In just a few short weeks our neighbors to the North will become to the second country in the world to legalize adult use recreational cannabis. Uruguay was the first. Canadians will be permitted to grow up to six mature plants, but some provinces have decided to limit how residents can grow marijuana.
Vancouver isn’t exactly known for being strict on marijuana, but the strict regulations imposed on home growers could grant them such a reputation. British Columbians are allowed to grow up to four cannabis plants at home under the new laws. But, failure to comply with regulations means hefty fines and even jail time.
A battle is brewing between longtime seed and clone retailers in British Columbia and The Liquor Distribution Branch of the Ministry of Public Safety. That’s because come Oct. 17, when weed is legalized across Canada, retailers must stop selling seeds or clones.
The new cannabis policy doesn’t allow for home growers to purchase starter plants like with tomatoes or other plants. According to the Ministry of The Attorney, General clones are “too fragile and have a short shelf life, and are in need of constant care.”
According to one nursery owner, not allowing home growers to purchase cannabis clones is “bizarre”. That’s because every major grower knows that growing from seed can be a fifty-fifty shot, you might get a male, and you might get a female. Only the females are kept for their resinous flowers.
Furthermore, a seed could produce any number of phenotypes with unpredictable traits and effects. If you’re a medical marijuana patient hoping to grow your own medicine, your health could depend on having a consistent supply of a medicine that always has the same effects.
Starter plants, or cannabis clones, are the answer to that issue, but the British Columbia politicians decided that residents shouldn’t have that freedom. Instead, they can only buy seeds, and only from the government supplier, which in Canada also controls the alcohol.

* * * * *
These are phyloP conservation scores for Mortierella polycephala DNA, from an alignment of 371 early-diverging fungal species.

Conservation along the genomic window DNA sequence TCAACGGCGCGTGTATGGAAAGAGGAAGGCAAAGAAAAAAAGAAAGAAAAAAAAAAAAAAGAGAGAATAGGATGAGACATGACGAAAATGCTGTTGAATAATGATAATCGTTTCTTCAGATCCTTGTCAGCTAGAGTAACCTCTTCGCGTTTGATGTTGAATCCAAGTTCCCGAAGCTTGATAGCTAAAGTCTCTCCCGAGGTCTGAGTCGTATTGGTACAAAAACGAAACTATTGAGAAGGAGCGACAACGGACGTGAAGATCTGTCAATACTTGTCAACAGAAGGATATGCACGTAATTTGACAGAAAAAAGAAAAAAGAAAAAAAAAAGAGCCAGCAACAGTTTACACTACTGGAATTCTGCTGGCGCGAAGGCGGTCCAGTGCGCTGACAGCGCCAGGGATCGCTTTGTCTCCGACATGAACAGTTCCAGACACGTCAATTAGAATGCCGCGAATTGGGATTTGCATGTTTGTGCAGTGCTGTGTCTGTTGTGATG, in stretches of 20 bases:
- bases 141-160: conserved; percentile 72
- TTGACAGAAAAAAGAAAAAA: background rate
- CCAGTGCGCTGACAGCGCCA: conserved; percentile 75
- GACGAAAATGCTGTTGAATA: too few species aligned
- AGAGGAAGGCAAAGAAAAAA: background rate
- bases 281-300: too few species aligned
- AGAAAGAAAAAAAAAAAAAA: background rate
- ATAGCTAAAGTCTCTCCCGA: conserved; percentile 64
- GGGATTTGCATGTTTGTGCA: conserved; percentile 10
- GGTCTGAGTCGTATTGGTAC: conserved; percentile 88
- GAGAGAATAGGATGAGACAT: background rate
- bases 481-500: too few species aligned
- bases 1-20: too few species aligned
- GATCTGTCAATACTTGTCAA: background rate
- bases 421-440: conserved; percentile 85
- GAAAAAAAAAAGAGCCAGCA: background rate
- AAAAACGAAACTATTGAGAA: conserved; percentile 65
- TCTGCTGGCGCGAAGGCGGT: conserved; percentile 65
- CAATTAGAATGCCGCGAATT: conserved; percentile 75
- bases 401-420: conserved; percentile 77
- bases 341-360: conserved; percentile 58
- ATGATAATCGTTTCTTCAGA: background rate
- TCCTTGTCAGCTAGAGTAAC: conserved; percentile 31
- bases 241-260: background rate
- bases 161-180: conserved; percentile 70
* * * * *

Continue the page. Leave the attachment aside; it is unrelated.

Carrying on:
Another regulation raising tensions in the coming regulatory battle in the B.C. province is about being able to see the cannabis plants. Home growers must ensure that their plants are not visible from any public space.
Cannabis activist and retailer, Dana Larsen, suggests that this policy discriminates against urban and poor residents. While wealthy suburbanites can easily put up a large fence around the backyard, but if you live in an apartment it’d be pretty hard to keep a patio or rooftop plant out of site.
Larsen is afraid that after marijuana is legalized, cannabis prohibitionists, and perhaps police, will go around looking for cannabis growers to call out. First-time offenders could get a fine of up to $5,000 and three months in jail. The penalty doubles for your second offense.
According to the Times Colonist, Larsen is coordinating a planned protest. He encourages people to plant cannabis in a visible location and invite the police to arrest them to clog the courts with nuisance cases and appeals.
On the other side, B.C. firefighters are against home growers altogether after two people died in a fire last April. It was thought to be caused by electrical malfunctions from cannabis grow-op equipment. The fire chief says there’s no reason residents should grow weed since it will soon be legally available.
What makes all of this further complicated is homeowners insurance and rental or lease contracts. For example, in Ontario, condo tenants and owners can be restricted from cultivating any cannabis at all by landlords and boards.
Manitoba and Quebec aren’t even allowing residents the right to cultivate cannabis at home, which is outrageous. In other words, there’s a big push to prevent citizens the right to cannabis cultivation. For many reasons, it’s understandable.
Homeowners don’t want renters destroying their property with elaborate grow setups. Insurance companies don’t want to risk damage from cannabis cultivation due to the whole banking issue around marijuana.
So, while everyone is jubilated for legalization in Canada, it comes with its cons and regulatory tensions. But, it’s still a strong step forward for cannabis policy reform overall. Everyone was already growing their own weed in British Columbia anyway. Only time will tell us if the government will crack down on illegal cannabis nurseries and suppliers.
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1.Randy Shore Growing pot at home in B.C. will be legal, but not easy. Retrieved August 09, 2018 from https://www.timescolonist.com/news/b-c/growing-pot-at-home-in-b-c-will-be-legal-but-not-easy-1.23389062
2. Long time coming. 1st legal grow in 25 years. - HoneycombBong.com. Retrieved August 09, 2018 from https://www.pinterest.com/pin/519813981987015518/?lp=true
3.The Associated Press Medical marijuana growers, clinics are frequent target for criminals. Retrieved August 09, 2018 from https://www.syracuse.com/news/index.ssf/2010/03/medical_marijuana_growers_clin.html